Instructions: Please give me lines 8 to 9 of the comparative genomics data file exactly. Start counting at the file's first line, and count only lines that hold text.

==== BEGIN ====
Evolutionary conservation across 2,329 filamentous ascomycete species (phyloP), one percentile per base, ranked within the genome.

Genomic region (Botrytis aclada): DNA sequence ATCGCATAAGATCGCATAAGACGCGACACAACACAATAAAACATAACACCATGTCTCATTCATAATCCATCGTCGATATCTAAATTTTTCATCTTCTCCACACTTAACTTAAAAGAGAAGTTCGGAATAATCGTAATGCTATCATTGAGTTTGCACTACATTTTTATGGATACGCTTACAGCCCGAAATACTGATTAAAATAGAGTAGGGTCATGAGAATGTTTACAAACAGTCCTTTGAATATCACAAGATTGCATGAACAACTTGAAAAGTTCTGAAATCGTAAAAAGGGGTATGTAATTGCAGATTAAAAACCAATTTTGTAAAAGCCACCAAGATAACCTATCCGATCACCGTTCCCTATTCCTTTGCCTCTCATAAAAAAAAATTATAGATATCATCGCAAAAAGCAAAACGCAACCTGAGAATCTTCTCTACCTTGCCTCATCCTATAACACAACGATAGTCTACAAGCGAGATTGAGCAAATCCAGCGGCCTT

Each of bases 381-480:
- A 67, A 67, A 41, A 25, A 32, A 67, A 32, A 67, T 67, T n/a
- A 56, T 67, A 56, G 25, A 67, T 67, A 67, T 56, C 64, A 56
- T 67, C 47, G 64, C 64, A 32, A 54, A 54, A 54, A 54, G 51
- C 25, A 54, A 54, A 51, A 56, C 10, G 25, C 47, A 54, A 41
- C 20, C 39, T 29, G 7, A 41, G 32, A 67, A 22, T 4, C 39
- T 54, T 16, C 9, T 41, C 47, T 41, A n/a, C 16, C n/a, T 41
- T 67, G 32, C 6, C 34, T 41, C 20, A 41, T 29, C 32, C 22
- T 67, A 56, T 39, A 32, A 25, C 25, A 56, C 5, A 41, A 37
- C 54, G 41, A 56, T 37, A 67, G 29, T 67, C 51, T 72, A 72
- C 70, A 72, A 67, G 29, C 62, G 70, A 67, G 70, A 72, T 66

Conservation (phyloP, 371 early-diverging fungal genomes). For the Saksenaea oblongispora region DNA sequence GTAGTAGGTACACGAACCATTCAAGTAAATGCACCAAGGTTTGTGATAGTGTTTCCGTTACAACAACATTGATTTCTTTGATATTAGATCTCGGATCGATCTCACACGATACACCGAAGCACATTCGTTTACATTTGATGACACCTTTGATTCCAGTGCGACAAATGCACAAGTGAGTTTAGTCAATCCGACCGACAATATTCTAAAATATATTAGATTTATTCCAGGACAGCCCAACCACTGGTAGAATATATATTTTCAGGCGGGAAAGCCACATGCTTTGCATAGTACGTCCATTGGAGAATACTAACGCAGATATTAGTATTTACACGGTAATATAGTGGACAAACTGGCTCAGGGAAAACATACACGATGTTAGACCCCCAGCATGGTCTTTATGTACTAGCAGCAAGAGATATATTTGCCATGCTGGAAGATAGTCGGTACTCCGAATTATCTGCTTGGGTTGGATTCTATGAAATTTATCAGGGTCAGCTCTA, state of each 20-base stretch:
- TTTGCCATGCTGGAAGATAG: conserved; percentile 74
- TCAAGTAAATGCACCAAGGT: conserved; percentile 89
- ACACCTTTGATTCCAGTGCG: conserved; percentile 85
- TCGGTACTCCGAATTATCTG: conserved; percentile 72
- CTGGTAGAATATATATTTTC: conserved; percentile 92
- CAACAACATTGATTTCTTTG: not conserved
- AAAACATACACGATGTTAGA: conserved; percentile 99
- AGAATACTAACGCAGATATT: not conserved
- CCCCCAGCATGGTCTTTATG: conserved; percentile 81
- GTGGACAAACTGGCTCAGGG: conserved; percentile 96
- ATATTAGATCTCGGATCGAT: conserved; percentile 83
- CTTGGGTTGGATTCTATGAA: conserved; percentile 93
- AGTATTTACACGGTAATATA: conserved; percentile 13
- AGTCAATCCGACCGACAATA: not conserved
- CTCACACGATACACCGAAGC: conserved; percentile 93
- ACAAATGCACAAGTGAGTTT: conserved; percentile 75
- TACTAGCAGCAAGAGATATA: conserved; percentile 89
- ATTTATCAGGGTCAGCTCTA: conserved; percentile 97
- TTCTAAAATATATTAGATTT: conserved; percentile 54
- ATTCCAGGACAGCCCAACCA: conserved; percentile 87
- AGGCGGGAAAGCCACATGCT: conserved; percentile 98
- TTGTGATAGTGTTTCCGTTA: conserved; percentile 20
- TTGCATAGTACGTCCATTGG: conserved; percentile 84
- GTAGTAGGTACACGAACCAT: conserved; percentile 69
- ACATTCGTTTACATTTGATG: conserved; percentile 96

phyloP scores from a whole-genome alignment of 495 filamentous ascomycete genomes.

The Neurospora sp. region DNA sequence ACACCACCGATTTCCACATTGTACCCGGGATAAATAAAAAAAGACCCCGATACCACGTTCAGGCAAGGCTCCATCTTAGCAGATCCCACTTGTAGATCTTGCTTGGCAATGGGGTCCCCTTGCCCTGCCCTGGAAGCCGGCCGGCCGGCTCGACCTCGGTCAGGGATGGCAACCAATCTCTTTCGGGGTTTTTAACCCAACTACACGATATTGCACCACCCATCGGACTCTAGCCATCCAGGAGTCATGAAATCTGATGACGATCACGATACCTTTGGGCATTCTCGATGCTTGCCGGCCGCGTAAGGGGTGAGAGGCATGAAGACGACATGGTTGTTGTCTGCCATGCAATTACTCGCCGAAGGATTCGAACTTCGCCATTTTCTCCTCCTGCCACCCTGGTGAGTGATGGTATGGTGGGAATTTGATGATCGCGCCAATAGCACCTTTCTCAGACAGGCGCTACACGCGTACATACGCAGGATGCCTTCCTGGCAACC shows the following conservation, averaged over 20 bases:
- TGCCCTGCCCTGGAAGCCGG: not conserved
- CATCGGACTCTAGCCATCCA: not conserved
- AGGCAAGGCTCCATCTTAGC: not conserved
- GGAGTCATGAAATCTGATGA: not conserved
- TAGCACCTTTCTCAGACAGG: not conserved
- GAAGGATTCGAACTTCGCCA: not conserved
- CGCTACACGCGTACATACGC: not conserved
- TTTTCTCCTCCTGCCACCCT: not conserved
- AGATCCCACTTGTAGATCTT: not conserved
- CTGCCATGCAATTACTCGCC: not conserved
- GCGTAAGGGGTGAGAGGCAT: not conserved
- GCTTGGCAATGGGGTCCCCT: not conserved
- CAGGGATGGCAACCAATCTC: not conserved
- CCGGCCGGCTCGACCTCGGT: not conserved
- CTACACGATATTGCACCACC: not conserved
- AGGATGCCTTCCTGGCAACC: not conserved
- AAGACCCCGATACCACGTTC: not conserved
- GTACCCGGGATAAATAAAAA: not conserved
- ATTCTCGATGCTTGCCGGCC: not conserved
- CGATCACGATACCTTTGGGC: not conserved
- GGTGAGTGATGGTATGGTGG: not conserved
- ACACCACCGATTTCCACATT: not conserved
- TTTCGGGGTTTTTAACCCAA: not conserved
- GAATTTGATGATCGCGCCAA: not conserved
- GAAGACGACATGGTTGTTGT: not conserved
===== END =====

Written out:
- C 20, C 39, T 29, G 7, A 41, G 32, A 67, A 22, T 4, C 39
- T 54, T 16, C 9, T 41, C 47, T 41, A n/a, C 16, C n/a, T 41